In less than four years, 21-year-old Ciara Princess Harris has become such a successful multimedia star (TV, film, music), she is known strictly by her first name. The platinum-selling singer/songwriter/producer will soon star in the film version of the Broadway musical “Mama, I Want to Sing.”
This summer, however, she is one of the headliners in the music tour Screamfest `07. She spoke about her music and the messages she hopes it conveys to her diverse audience.
When you record a song, how conscious are you of the image you may be communicating to your younger fans?
I’m very conscious of what I write about. It’s all about what message I’m trying to get across on the record. I’m very aware of my audience. I try my best to write music that caters to that audience. I hope it goes beyond my core fan base.
Who is your audience?
One thing I will say is my music definitely, for the most part, appeals to all demographics. I have some of the youth audience; they have been a very supportive part of my core fan base. But it also appeals to my peers, those who are from 21 to 30, somewhere in there. Basically, it’s fans of all ages and all races
What kinds of messages do you hope your fans, especially the younger ones, get from your music?
I always hope people see that I was just like them and I’m still like them. I want them to know what happened to me can happen to them: You can live your dream if you believe in yourself. I want to be an example of the power of self-confidence and having faith in yourself.
I always try to be a good representative of women. But music comes down to whatever you want to make of the lyrics. Music to me is like a fantasy. It’s not real, so you can’t take it literally. When I listen to certain records, I know what words and language apply to me and what doesn’t. There is always good and bad in everything, music or movies. I never allowed the music to influence me or who I was. I just enjoyed the music for what it was.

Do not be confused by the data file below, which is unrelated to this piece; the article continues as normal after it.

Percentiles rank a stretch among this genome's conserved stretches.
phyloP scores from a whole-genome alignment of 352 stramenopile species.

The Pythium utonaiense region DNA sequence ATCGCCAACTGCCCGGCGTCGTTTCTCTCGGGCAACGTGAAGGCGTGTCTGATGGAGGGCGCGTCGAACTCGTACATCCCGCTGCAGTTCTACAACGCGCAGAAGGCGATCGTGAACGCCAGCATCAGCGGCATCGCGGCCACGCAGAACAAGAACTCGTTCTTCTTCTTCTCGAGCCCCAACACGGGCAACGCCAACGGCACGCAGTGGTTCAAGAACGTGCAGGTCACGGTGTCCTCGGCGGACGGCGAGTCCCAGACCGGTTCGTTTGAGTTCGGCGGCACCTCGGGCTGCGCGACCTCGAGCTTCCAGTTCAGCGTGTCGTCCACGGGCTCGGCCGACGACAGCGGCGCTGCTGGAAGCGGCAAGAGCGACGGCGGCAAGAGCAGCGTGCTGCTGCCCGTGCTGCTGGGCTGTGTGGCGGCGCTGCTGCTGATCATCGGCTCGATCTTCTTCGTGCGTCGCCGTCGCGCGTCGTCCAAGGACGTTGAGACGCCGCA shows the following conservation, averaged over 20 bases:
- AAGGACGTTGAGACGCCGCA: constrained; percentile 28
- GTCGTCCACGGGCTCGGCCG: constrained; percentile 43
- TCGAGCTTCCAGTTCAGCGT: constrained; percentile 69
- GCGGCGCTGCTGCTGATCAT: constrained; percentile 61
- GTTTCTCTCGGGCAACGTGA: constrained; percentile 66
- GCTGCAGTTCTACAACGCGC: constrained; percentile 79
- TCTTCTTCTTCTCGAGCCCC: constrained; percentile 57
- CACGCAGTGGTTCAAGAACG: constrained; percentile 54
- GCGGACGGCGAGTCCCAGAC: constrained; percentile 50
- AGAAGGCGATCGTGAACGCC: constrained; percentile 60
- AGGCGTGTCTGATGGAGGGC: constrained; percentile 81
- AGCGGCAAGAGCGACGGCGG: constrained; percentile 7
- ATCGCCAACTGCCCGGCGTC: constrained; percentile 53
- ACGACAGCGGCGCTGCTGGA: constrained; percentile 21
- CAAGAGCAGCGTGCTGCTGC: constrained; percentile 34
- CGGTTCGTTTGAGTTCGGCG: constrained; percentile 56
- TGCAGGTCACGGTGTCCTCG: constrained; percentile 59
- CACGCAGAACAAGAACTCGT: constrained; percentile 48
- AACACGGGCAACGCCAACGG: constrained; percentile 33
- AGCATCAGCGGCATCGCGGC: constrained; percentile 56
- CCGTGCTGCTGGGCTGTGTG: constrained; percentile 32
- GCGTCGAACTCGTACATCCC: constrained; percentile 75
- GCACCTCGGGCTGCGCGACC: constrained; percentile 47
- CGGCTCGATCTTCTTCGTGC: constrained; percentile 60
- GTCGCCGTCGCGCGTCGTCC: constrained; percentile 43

Who has inspired you the most, musically?
You know I love `Pac. And I love Sade, Kris Kross, Lisa Stanfield and Michael ... Jackson, and Janet, too. And Marvin Gaye and Luther Vandross. My parents listened to a lot of old-school music.
Did your parents monitor the music you listened to?
My father listened to a lot of rap and if it was too hard, I couldn’t listen to it.
What do you make of all the debate over lyrics in hip-hop and how they depict women?
I think that discussion took the attention away from the real story, which is what Don Imus said. Some people in the media use that as a chance to get off the subject and attack hip-hop.
At the end of the day, each person has to take responsibility for themselves. They have to know what’s right and what’s wrong. It would be wrong to let certain songs influence me and who I am and what I say or how I speak. I have to say what comes from my heart. I’m the one who has control over what I say, not music. Music doesn’t make me talk like I talk; I speak from my heart.
// Sound Affects
"The man whose songs were recorded by Johnny Cash, Alan Jackson, Ricky Skaggs, David Allan Coe, The Highwaymen, and countless others succumbs to time’s cruel cue that the only token of permanence we have to offer are the effects of shared moments and memories.READ the article